AUSTRALIAN wool prices lifted significantly this week, reflecting greater demand from Chinese and European processors after retail results improved in economies recovering from the COVID-19 pandemic.
However, analysts are still cautious about predicting the “bottom” of the market or price levels up to Christmas as Australian wool stocks remain significant and Spring shearing continues.
Merino fleece prices rose from 55-155c/kg clean and crossbred rates improved 11-60c/kg prompting brokers to pass in only 2.4 percent of the 29,242 bales offered this week.
AWEX senior market analyst Lionel Plunkett said Merino fleece attracted strong widespread competition, pushing prices continually higher across all microns and descriptions.
“As buyers fought hard to secure quantity, the market continued to rise until the final hammer.
“So much so, that in a very rare occurrence, by the end of the week, the individual Micron Price Guides (MPGs) in Western Australia, which sold last, for 18-20 microns, were higher than in the east,” he said.
“As Fremantle only sold over one day, all these gains were experienced on Wednesday, and the western indicator rose by 113 cents, the largest daily rise in the western indicator since September last year.
“Across the country, the MPGs for 16.5 to 21.0 microns gained 102 to 158 cents.”
The AWEX Eastern Market Indicator rose by 95 cents for the series, closing the week at 1117c/kg clean.
“The EMI has now risen for five out the last six series, gaining a total of 259 cents over this period, an increase of 30.2pc,” Mr Plunkett said.
The skirting market again followed a similar path to the fleece, and strong demand pushed prices up by 100 to 160 cents, with the 18 micron and finer wool enjoying the largest rises, Mr Plunkett said.
“The crossbreds recorded further rises, but not to the same extent as their Merino cousins.
“The MPGs for 26-30 microns added between 11 and 60 cents for the series,” he said.
“General increases in locks, stains and crutchings of 30 to 50 cents pushed the Merino carding indicators up by an average of 37 cents.
“The large price rises have enticed more sellers to the market, pushing the national offering higher.”
AuctionsPlus online sales boomed
In online wool trading this past week, the AuctionsPlus offer board sold 2533 bales, an increase of 2027 bales on the previous week.
AuctionsPlus said its top-priced lot this week was a line of 15.4 micron Australian Superfine fleece wool that made 1605c/kg greasy, or 2193c/kg clean. The line had an average staple length of 88mm and contained 0.3 percent vegetable matter. It was offered by Jemalong Wool and branded Bellevue/JFF/ Eucumbene.
AuctionsPlus said 14 micron lines made up to 1400 2055 and 15 micron fleece sold for up to 1605c/kg greasy or 2202c/kg clean. The 17 micron wool sold made to 1300c/kg greasy, or 1769c/kg clean, and the 19 micron fleece sold for up to 1070c/kg greasy, or 1566c/kg clean.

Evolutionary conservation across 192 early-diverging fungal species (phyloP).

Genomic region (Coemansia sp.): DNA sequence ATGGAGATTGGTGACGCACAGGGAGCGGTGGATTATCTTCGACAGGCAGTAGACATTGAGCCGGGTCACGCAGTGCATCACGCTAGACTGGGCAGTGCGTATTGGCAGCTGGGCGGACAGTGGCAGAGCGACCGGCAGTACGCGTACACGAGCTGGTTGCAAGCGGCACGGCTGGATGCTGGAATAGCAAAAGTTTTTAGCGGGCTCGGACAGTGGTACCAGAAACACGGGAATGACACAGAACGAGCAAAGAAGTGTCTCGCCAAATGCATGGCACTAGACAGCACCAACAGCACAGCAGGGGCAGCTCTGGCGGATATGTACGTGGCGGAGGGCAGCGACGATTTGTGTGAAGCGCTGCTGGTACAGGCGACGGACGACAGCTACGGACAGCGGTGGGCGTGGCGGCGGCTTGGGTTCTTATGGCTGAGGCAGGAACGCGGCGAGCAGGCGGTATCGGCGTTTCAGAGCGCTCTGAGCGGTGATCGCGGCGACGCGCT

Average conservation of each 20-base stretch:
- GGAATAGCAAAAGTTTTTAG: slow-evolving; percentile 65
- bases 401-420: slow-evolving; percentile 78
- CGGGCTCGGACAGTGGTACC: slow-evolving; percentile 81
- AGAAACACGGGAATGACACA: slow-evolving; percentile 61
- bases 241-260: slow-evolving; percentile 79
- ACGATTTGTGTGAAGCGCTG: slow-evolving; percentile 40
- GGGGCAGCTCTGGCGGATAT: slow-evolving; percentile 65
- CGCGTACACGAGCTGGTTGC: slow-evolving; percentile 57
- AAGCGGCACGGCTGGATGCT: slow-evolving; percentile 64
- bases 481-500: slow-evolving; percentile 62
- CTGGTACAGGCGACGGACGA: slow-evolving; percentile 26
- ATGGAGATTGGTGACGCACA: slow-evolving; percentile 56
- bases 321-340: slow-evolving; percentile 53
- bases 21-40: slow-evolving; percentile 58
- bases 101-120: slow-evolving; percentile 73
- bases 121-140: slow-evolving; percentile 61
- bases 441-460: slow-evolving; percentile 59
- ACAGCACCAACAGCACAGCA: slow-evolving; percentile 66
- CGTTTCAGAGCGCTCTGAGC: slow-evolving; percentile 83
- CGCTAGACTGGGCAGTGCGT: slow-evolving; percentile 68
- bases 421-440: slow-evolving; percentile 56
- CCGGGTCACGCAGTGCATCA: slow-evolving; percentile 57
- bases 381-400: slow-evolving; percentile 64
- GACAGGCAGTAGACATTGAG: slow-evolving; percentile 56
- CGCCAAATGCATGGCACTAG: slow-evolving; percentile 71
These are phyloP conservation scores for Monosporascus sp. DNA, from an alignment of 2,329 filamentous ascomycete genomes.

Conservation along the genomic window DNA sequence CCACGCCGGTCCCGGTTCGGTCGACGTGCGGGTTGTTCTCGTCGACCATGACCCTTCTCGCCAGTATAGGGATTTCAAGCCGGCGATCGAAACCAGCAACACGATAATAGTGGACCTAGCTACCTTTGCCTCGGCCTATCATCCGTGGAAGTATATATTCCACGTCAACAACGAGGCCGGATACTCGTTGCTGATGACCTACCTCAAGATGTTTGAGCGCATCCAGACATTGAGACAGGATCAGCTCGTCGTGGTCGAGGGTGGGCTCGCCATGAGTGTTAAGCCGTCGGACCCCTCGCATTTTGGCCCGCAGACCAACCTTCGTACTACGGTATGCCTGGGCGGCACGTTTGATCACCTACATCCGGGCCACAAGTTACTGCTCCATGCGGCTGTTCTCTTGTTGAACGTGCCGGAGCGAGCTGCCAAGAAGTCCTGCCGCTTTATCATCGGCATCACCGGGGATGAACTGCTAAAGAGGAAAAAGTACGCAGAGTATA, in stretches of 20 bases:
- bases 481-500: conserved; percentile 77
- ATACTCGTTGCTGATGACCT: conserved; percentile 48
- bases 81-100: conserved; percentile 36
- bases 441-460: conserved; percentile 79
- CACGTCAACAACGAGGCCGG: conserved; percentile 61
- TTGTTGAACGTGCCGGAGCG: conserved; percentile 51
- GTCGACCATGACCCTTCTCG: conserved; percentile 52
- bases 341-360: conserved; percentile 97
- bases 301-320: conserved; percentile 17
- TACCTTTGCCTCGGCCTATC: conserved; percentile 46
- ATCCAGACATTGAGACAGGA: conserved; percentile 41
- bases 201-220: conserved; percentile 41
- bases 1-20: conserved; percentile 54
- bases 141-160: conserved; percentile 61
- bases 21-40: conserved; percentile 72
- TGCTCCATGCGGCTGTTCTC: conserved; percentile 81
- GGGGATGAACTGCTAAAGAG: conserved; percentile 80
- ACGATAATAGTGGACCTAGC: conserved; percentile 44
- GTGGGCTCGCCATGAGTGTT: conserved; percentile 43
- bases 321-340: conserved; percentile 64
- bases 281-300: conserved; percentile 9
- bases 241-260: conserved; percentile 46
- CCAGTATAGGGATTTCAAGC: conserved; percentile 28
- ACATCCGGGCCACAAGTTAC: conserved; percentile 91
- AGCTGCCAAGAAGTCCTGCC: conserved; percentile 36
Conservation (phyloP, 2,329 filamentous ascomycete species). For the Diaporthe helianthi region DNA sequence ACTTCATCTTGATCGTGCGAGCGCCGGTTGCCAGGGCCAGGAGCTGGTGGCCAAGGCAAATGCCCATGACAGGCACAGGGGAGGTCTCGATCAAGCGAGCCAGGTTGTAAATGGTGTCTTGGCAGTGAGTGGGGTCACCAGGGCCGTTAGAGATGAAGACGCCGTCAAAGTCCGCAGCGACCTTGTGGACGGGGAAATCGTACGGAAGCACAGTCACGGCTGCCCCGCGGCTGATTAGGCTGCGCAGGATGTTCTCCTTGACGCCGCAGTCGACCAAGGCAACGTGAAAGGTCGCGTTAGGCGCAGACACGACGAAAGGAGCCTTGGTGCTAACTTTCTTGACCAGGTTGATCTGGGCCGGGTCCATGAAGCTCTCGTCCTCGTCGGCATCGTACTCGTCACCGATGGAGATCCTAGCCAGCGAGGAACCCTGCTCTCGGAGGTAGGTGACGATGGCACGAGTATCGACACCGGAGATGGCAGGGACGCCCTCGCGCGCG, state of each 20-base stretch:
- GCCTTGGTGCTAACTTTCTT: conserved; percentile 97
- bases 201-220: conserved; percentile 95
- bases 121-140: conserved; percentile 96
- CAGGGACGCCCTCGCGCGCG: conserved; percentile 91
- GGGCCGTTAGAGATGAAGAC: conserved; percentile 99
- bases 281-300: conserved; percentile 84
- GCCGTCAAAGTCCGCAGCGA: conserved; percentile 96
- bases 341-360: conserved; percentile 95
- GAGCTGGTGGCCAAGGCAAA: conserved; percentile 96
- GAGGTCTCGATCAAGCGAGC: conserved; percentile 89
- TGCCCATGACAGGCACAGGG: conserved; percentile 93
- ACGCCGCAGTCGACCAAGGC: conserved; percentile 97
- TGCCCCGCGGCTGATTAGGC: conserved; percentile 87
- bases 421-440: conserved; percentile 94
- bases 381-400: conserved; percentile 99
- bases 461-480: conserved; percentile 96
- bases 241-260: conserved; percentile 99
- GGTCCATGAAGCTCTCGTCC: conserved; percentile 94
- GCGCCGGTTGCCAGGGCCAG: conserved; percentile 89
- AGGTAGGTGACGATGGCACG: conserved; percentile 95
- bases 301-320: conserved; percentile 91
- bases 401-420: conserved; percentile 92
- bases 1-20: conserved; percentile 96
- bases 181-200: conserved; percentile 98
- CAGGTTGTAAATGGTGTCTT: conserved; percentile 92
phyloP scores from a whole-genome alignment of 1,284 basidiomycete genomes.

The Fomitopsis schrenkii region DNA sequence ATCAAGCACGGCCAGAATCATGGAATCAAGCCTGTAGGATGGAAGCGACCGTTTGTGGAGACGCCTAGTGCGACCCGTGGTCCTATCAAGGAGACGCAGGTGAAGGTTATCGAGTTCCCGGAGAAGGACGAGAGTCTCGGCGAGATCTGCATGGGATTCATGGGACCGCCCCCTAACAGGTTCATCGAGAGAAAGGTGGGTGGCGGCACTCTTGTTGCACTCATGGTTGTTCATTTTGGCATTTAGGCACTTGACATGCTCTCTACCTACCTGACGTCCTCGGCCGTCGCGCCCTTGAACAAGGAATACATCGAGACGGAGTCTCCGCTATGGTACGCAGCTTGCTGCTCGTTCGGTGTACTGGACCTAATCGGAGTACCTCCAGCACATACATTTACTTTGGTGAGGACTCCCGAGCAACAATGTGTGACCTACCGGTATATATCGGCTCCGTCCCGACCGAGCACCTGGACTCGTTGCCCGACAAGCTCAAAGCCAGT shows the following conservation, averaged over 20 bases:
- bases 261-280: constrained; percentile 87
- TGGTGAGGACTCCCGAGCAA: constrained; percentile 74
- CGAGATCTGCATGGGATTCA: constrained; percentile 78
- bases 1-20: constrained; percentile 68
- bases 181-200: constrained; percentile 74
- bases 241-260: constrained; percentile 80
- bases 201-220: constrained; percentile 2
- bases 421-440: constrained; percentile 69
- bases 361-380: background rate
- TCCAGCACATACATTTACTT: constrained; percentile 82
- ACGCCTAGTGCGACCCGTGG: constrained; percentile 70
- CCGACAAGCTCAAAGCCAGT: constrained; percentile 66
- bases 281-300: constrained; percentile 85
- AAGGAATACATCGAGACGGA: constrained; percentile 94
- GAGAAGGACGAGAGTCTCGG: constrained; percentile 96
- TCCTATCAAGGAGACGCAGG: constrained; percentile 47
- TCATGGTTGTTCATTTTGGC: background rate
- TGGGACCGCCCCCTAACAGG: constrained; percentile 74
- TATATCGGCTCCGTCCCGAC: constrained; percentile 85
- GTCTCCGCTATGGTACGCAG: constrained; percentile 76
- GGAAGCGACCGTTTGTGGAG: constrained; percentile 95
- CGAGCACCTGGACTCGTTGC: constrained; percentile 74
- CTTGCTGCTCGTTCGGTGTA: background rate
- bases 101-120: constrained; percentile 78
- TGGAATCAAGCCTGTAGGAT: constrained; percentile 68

Wool garment demand improves in China
Wool exporters this week reported changing market fundamentals, with demand improving for wool prices at the current attractive levels.
Overseas mills are reportedly passing on current greasy wool prices into top and yarn values to manufacturers, and higher post-auction bids are being made for available raw wool supplies, boding well for next week’s auctions.
Chinese woollen garment retail sales reportedly improved during recent holidays and the country’s cold winter have also been factors. European processors are also getting more enquiries for tops from China and Europe.
Elders wool development manager Michael de Kleuver said the market has put in a very strong performance on the back of very small auction bale volumes in recent weeks, surprising some analysts.
“I think people are expecting us to get into the middle of the Spring and see about more wool and we might test the lows that we saw in August, again.
“But as each week moves forward it looks less likely that we might see those lows again,” he said.
“So have we got to the bottom, there are lots and lots of unknowns out there in the world at the moment, but it looks much more optimistic today than it was six weeks ago.”
Mr de Kleuver said the industry has been waiting to see what the Northern Hemisphere early Winter sales would be like.
“Obviously China was first into the virus and they are first out and they have had a holiday week which coincides with a spending drive.
“While that wasn’t as good as last year, it was still very good, they have said,” he said.
“So I think there has been some good domestic demand out of China, which has spurred a little bit of activity, and pushed orders downstream which has flowed back to the market.
“Of course, it doesn’t take much of a change in sentiment to drive the market up 50-100 cents, with not a lot of wool for sale and obviously we haven’t sold a lot of greasy wool over the last six months.”
Mr de Kleuver said the COVID-19 pandemic is still ongoing with Europe possibly looking at a second wave of infections “things are still very precarious.”
There are currently 34,093 bales on offer for next week.